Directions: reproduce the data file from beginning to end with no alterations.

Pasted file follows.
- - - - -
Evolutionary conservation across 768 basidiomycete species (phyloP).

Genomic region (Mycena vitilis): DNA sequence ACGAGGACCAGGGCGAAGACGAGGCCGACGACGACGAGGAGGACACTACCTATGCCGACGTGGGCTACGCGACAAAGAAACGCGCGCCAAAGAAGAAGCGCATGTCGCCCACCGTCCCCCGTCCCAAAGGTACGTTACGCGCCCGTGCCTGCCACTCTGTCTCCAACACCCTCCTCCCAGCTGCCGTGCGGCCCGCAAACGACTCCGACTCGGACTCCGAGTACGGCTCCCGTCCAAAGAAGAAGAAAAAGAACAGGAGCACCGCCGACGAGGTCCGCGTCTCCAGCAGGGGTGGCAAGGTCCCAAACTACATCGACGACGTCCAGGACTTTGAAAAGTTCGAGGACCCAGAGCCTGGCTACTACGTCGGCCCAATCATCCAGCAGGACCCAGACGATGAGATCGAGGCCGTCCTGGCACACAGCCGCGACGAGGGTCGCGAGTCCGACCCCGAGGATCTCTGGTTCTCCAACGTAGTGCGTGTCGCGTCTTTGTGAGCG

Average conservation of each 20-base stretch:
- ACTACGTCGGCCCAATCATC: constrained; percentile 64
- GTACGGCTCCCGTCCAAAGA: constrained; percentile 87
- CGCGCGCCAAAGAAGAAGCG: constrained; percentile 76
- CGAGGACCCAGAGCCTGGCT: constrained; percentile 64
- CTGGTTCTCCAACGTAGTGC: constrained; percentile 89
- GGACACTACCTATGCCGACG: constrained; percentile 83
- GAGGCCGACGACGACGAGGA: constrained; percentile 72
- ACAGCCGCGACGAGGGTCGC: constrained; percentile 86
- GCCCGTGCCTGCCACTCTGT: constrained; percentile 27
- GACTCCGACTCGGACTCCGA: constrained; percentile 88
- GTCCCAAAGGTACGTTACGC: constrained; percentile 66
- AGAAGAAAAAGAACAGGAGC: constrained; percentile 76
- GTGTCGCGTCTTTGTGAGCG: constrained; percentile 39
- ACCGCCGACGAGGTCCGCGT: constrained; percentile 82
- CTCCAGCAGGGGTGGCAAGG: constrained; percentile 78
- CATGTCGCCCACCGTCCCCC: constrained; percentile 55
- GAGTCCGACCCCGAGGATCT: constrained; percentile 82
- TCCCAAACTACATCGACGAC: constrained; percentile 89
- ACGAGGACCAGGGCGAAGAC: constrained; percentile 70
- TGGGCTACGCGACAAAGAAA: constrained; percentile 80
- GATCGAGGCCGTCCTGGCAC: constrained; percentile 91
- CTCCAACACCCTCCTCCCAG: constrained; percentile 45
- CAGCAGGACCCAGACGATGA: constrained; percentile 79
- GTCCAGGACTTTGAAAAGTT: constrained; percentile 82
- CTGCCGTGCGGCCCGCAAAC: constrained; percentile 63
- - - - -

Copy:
Evolutionary conservation across 768 basidiomycete species (phyloP).

Genomic region (Mycena vitilis): DNA sequence ACGAGGACCAGGGCGAAGACGAGGCCGACGACGACGAGGAGGACACTACCTATGCCGACGTGGGCTACGCGACAAAGAAACGCGCGCCAAAGAAGAAGCGCATGTCGCCCACCGTCCCCCGTCCCAAAGGTACGTTACGCGCCCGTGCCTGCCACTCTGTCTCCAACACCCTCCTCCCAGCTGCCGTGCGGCCCGCAAACGACTCCGACTCGGACTCCGAGTACGGCTCCCGTCCAAAGAAGAAGAAAAAGAACAGGAGCACCGCCGACGAGGTCCGCGTCTCCAGCAGGGGTGGCAAGGTCCCAAACTACATCGACGACGTCCAGGACTTTGAAAAGTTCGAGGACCCAGAGCCTGGCTACTACGTCGGCCCAATCATCCAGCAGGACCCAGACGATGAGATCGAGGCCGTCCTGGCACACAGCCGCGACGAGGGTCGCGAGTCCGACCCCGAGGATCTCTGGTTCTCCAACGTAGTGCGTGTCGCGTCTTTGTGAGCG

Average conservation of each 20-base stretch:
- ACTACGTCGGCCCAATCATC: constrained; percentile 64
- GTACGGCTCCCGTCCAAAGA: constrained; percentile 87
- CGCGCGCCAAAGAAGAAGCG: constrained; percentile 76
- CGAGGACCCAGAGCCTGGCT: constrained; percentile 64
- CTGGTTCTCCAACGTAGTGC: constrained; percentile 89
- GGACACTACCTATGCCGACG: constrained; percentile 83
- GAGGCCGACGACGACGAGGA: constrained; percentile 72
- ACAGCCGCGACGAGGGTCGC: constrained; percentile 86
- GCCCGTGCCTGCCACTCTGT: constrained; percentile 27
- GACTCCGACTCGGACTCCGA: constrained; percentile 88
- GTCCCAAAGGTACGTTACGC: constrained; percentile 66
- AGAAGAAAAAGAACAGGAGC: constrained; percentile 76
- GTGTCGCGTCTTTGTGAGCG: constrained; percentile 39
- ACCGCCGACGAGGTCCGCGT: constrained; percentile 82
- CTCCAGCAGGGGTGGCAAGG: constrained; percentile 78
- CATGTCGCCCACCGTCCCCC: constrained; percentile 55
- GAGTCCGACCCCGAGGATCT: constrained; percentile 82
- TCCCAAACTACATCGACGAC: constrained; percentile 89
- ACGAGGACCAGGGCGAAGAC: constrained; percentile 70
- TGGGCTACGCGACAAAGAAA: constrained; percentile 80
- GATCGAGGCCGTCCTGGCAC: constrained; percentile 91
- CTCCAACACCCTCCTCCCAG: constrained; percentile 45
- CAGCAGGACCCAGACGATGA: constrained; percentile 79
- GTCCAGGACTTTGAAAAGTT: constrained; percentile 82
- CTGCCGTGCGGCCCGCAAAC: constrained; percentile 63